What can we do in case of coral bleaching?

There is only so much we can do in case of coral bleaching, here is few ideas!

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A large field of Acropora sp partially bleached in Northern Indonesia in February 2023

Coral bleaching is hitting the news right now with water in Florida reaching over 32 C in most parts of the Caribbean. That’s terrible news. Most coral conservationists are in emergency mode in that part of the world, as most corals are experiencing severe bleaching. People are trying to save whatever can be saved. But what can we really do to minimize coral bleaching impact?


Bleaching events are becoming more and more regular (https://oceangardener.org/mild-bleaching-event-in-indonesia/) happening almost every year to a different degree. We need to be able to anticipate their severity and take a few actions.

  • Using surface water temperature records from this website, we can anticipate heat waves and thus massive bleaching: https://coralreefwatch.noaa.gov/product/5km/index_5km_sst.php
  • Speak with local authorities in advance if you require permission to move corals during extreme hot water events.
  • Develop a monitoring plan.
  • Install temperature loggers


A large field of Sclerophytum (Sinularia) flexibilis, northern Indonesia February 2023, Soft corals bleach the same way as hard corals.
  • Ensure duplication of stock at more than one location (e.g. a mid-water floating nursery).
  • Move samples of all genetic material to a climate-controlled, land-based facility.
  • Shade using framed nets over most important nurseries
  • Move, using lift bags, nurseries to deeper water.


  • Document losses. Identify resilient colonies.
  • Follow the Resilient Coral Identification Protocol
  • Monitor resilient corals:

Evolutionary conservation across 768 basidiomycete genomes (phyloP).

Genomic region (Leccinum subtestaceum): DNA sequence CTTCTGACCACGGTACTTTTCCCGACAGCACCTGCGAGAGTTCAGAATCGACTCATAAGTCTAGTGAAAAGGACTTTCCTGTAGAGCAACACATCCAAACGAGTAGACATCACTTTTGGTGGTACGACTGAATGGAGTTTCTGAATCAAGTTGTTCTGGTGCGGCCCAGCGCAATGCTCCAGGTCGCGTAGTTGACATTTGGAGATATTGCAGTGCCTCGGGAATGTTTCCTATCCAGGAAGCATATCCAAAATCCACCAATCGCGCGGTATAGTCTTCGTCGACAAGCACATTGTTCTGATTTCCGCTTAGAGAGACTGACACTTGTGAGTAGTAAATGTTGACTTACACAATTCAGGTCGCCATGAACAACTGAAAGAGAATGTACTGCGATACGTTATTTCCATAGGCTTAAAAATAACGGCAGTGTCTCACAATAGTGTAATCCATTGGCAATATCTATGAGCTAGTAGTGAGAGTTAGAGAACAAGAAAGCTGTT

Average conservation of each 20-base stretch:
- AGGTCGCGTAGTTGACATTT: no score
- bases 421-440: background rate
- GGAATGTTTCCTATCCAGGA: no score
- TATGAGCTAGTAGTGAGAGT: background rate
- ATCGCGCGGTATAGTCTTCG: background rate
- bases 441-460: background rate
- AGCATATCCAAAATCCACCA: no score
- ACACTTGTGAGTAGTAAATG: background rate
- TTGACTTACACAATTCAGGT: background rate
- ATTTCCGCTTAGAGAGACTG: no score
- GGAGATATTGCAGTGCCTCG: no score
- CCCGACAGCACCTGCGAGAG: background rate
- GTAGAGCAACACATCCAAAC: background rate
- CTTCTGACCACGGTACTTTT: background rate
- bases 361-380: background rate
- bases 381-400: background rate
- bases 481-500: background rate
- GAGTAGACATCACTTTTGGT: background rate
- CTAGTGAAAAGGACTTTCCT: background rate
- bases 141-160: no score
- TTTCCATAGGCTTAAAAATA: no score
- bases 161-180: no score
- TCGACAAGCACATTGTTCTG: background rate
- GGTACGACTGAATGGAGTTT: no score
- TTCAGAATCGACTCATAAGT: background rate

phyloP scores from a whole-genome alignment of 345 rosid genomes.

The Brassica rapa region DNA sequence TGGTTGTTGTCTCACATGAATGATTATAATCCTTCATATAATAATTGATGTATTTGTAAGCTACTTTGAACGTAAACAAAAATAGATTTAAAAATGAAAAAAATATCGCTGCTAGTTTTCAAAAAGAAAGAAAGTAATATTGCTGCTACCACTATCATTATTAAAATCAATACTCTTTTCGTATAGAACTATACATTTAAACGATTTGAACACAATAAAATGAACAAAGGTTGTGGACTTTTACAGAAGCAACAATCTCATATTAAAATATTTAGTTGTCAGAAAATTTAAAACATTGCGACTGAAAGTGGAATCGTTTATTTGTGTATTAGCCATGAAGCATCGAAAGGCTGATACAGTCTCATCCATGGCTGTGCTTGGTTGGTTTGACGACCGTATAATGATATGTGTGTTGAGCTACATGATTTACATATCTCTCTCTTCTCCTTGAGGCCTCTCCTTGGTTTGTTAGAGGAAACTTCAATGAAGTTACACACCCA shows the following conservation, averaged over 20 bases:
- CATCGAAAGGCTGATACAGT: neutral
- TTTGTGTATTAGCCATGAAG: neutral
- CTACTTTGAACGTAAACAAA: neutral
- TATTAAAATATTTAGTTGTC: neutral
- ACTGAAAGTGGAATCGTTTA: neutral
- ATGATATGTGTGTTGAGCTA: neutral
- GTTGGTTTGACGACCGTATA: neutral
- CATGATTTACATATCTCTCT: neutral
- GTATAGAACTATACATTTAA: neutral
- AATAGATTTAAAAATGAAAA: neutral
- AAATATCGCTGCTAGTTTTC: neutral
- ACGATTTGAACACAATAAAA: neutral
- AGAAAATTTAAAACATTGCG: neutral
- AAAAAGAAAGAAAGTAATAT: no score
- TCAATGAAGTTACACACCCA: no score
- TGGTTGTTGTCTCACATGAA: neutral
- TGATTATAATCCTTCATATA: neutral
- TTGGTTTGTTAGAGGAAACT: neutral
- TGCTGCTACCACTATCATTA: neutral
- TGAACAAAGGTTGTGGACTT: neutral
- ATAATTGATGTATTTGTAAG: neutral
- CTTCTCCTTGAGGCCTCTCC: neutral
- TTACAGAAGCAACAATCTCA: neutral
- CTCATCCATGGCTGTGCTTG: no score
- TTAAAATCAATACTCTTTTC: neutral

1. Select bleached and unbleached corals to tag. Recommended a minimum two tagged corals of each key taxon per one square meter on a given reef of interest.
    2. Photograph tagged corals,  preferably with a bleaching color chart in the frame of the photo. If you do not have an underwater camera, record percent of colony bleached (1-25%, 25-50% 50-75%, 75-100%); disease type and presence, % mortality.
    3. Photograph or record information daily if possible and bleaching is severe. Monitor twice a week if bleaching is mild or predicted within a month.
    4. Keep records of the tag #, GPS location, species, and condition of the tagged coral.
Partially bleached Acropora from North Bali, 2018. Bleached corals can be very colorful as they lose their brown layer of Zooxanthellae.

Coral bleaching is an adaptive response to rising sea temperatures. Corals can recover from mild or short-term bleaching but long-term or extreme heat causes mortality. Unfortunately, bleaching is reaching severe levels throughout the tropics with more reports coming in daily. And there is little action that can be done. So the most valuable corals in terms of genetic material, and resilience should be prioritized and saved when possible.

Diver over a large field of bleached Acropora sp, Bunaken 2022.

It’s predicted that the Indo-Pacific will be affected by a super El Nino next year. Corals already partially bleached this year and are currently in the process of recovering, hopefully, they will have enough time to do so. But we will need to prepare for next year’s big event…

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